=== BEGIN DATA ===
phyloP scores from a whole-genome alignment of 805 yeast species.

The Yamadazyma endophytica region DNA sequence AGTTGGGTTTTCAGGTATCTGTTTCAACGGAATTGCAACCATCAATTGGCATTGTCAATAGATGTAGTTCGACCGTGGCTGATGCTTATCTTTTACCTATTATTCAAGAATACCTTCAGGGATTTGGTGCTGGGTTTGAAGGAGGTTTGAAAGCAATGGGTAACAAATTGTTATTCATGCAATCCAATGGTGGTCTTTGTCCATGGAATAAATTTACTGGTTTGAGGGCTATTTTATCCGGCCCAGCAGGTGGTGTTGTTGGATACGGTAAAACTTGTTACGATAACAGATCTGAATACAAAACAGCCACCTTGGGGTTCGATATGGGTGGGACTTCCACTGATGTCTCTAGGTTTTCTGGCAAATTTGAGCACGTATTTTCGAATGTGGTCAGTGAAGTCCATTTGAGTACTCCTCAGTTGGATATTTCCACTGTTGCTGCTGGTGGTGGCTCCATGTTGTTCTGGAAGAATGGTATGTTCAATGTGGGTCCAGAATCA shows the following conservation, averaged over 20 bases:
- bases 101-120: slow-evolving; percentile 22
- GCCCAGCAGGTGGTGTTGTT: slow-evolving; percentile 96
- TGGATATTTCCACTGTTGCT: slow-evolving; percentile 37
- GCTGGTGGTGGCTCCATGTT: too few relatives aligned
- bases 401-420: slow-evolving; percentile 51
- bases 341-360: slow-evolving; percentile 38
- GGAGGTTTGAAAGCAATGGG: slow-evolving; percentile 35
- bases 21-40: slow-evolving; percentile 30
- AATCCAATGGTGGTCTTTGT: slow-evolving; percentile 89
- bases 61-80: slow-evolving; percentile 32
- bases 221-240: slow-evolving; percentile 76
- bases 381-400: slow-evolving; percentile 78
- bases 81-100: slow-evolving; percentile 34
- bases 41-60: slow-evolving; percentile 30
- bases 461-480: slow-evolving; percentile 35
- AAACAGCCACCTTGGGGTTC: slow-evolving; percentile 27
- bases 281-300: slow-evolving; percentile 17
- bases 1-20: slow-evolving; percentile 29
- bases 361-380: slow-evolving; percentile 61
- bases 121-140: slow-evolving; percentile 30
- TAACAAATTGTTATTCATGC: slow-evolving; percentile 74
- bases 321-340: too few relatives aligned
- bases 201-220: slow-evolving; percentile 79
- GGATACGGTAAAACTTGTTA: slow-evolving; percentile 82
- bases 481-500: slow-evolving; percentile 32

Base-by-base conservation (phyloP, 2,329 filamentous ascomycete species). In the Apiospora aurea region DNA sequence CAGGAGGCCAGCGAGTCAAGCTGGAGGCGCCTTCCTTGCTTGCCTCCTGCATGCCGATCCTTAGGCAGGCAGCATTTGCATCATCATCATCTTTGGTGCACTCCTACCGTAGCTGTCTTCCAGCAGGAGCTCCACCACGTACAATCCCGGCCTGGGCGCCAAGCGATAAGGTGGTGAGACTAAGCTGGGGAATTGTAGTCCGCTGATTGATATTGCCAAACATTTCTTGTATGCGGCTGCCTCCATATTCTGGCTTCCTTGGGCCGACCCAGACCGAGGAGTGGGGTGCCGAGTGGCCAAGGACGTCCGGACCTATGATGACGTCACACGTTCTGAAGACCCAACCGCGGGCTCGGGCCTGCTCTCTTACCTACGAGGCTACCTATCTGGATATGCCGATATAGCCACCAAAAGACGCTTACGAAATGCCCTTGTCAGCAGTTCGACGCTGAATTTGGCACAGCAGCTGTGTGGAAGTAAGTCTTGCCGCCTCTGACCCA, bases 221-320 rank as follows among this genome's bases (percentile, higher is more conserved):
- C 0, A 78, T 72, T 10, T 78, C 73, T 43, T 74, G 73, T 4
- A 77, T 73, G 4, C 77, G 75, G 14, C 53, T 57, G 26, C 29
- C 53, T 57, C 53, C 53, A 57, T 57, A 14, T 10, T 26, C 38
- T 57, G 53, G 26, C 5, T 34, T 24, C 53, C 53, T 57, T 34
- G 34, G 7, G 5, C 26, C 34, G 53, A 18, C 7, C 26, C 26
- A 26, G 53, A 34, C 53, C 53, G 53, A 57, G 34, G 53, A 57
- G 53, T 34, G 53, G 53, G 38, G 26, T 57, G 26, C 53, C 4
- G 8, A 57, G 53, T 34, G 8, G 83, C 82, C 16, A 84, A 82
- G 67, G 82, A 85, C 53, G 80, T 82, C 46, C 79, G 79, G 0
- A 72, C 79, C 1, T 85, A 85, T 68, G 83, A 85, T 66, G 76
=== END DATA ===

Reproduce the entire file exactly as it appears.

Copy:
phyloP scores from a whole-genome alignment of 805 yeast species.

The Yamadazyma endophytica region DNA sequence AGTTGGGTTTTCAGGTATCTGTTTCAACGGAATTGCAACCATCAATTGGCATTGTCAATAGATGTAGTTCGACCGTGGCTGATGCTTATCTTTTACCTATTATTCAAGAATACCTTCAGGGATTTGGTGCTGGGTTTGAAGGAGGTTTGAAAGCAATGGGTAACAAATTGTTATTCATGCAATCCAATGGTGGTCTTTGTCCATGGAATAAATTTACTGGTTTGAGGGCTATTTTATCCGGCCCAGCAGGTGGTGTTGTTGGATACGGTAAAACTTGTTACGATAACAGATCTGAATACAAAACAGCCACCTTGGGGTTCGATATGGGTGGGACTTCCACTGATGTCTCTAGGTTTTCTGGCAAATTTGAGCACGTATTTTCGAATGTGGTCAGTGAAGTCCATTTGAGTACTCCTCAGTTGGATATTTCCACTGTTGCTGCTGGTGGTGGCTCCATGTTGTTCTGGAAGAATGGTATGTTCAATGTGGGTCCAGAATCA shows the following conservation, averaged over 20 bases:
- bases 101-120: slow-evolving; percentile 22
- GCCCAGCAGGTGGTGTTGTT: slow-evolving; percentile 96
- TGGATATTTCCACTGTTGCT: slow-evolving; percentile 37
- GCTGGTGGTGGCTCCATGTT: too few relatives aligned
- bases 401-420: slow-evolving; percentile 51
- bases 341-360: slow-evolving; percentile 38
- GGAGGTTTGAAAGCAATGGG: slow-evolving; percentile 35
- bases 21-40: slow-evolving; percentile 30
- AATCCAATGGTGGTCTTTGT: slow-evolving; percentile 89
- bases 61-80: slow-evolving; percentile 32
- bases 221-240: slow-evolving; percentile 76
- bases 381-400: slow-evolving; percentile 78
- bases 81-100: slow-evolving; percentile 34
- bases 41-60: slow-evolving; percentile 30
- bases 461-480: slow-evolving; percentile 35
- AAACAGCCACCTTGGGGTTC: slow-evolving; percentile 27
- bases 281-300: slow-evolving; percentile 17
- bases 1-20: slow-evolving; percentile 29
- bases 361-380: slow-evolving; percentile 61
- bases 121-140: slow-evolving; percentile 30
- TAACAAATTGTTATTCATGC: slow-evolving; percentile 74
- bases 321-340: too few relatives aligned
- bases 201-220: slow-evolving; percentile 79
- GGATACGGTAAAACTTGTTA: slow-evolving; percentile 82
- bases 481-500: slow-evolving; percentile 32

Base-by-base conservation (phyloP, 2,329 filamentous ascomycete species). In the Apiospora aurea region DNA sequence CAGGAGGCCAGCGAGTCAAGCTGGAGGCGCCTTCCTTGCTTGCCTCCTGCATGCCGATCCTTAGGCAGGCAGCATTTGCATCATCATCATCTTTGGTGCACTCCTACCGTAGCTGTCTTCCAGCAGGAGCTCCACCACGTACAATCCCGGCCTGGGCGCCAAGCGATAAGGTGGTGAGACTAAGCTGGGGAATTGTAGTCCGCTGATTGATATTGCCAAACATTTCTTGTATGCGGCTGCCTCCATATTCTGGCTTCCTTGGGCCGACCCAGACCGAGGAGTGGGGTGCCGAGTGGCCAAGGACGTCCGGACCTATGATGACGTCACACGTTCTGAAGACCCAACCGCGGGCTCGGGCCTGCTCTCTTACCTACGAGGCTACCTATCTGGATATGCCGATATAGCCACCAAAAGACGCTTACGAAATGCCCTTGTCAGCAGTTCGACGCTGAATTTGGCACAGCAGCTGTGTGGAAGTAAGTCTTGCCGCCTCTGACCCA, bases 221-320 rank as follows among this genome's bases (percentile, higher is more conserved):
- C 0, A 78, T 72, T 10, T 78, C 73, T 43, T 74, G 73, T 4
- A 77, T 73, G 4, C 77, G 75, G 14, C 53, T 57, G 26, C 29
- C 53, T 57, C 53, C 53, A 57, T 57, A 14, T 10, T 26, C 38
- T 57, G 53, G 26, C 5, T 34, T 24, C 53, C 53, T 57, T 34
- G 34, G 7, G 5, C 26, C 34, G 53, A 18, C 7, C 26, C 26
- A 26, G 53, A 34, C 53, C 53, G 53, A 57, G 34, G 53, A 57
- G 53, T 34, G 53, G 53, G 38, G 26, T 57, G 26, C 53, C 4
- G 8, A 57, G 53, T 34, G 8, G 83, C 82, C 16, A 84, A 82
- G 67, G 82, A 85, C 53, G 80, T 82, C 46, C 79, G 79, G 0
- A 72, C 79, C 1, T 85, A 85, T 68, G 83, A 85, T 66, G 76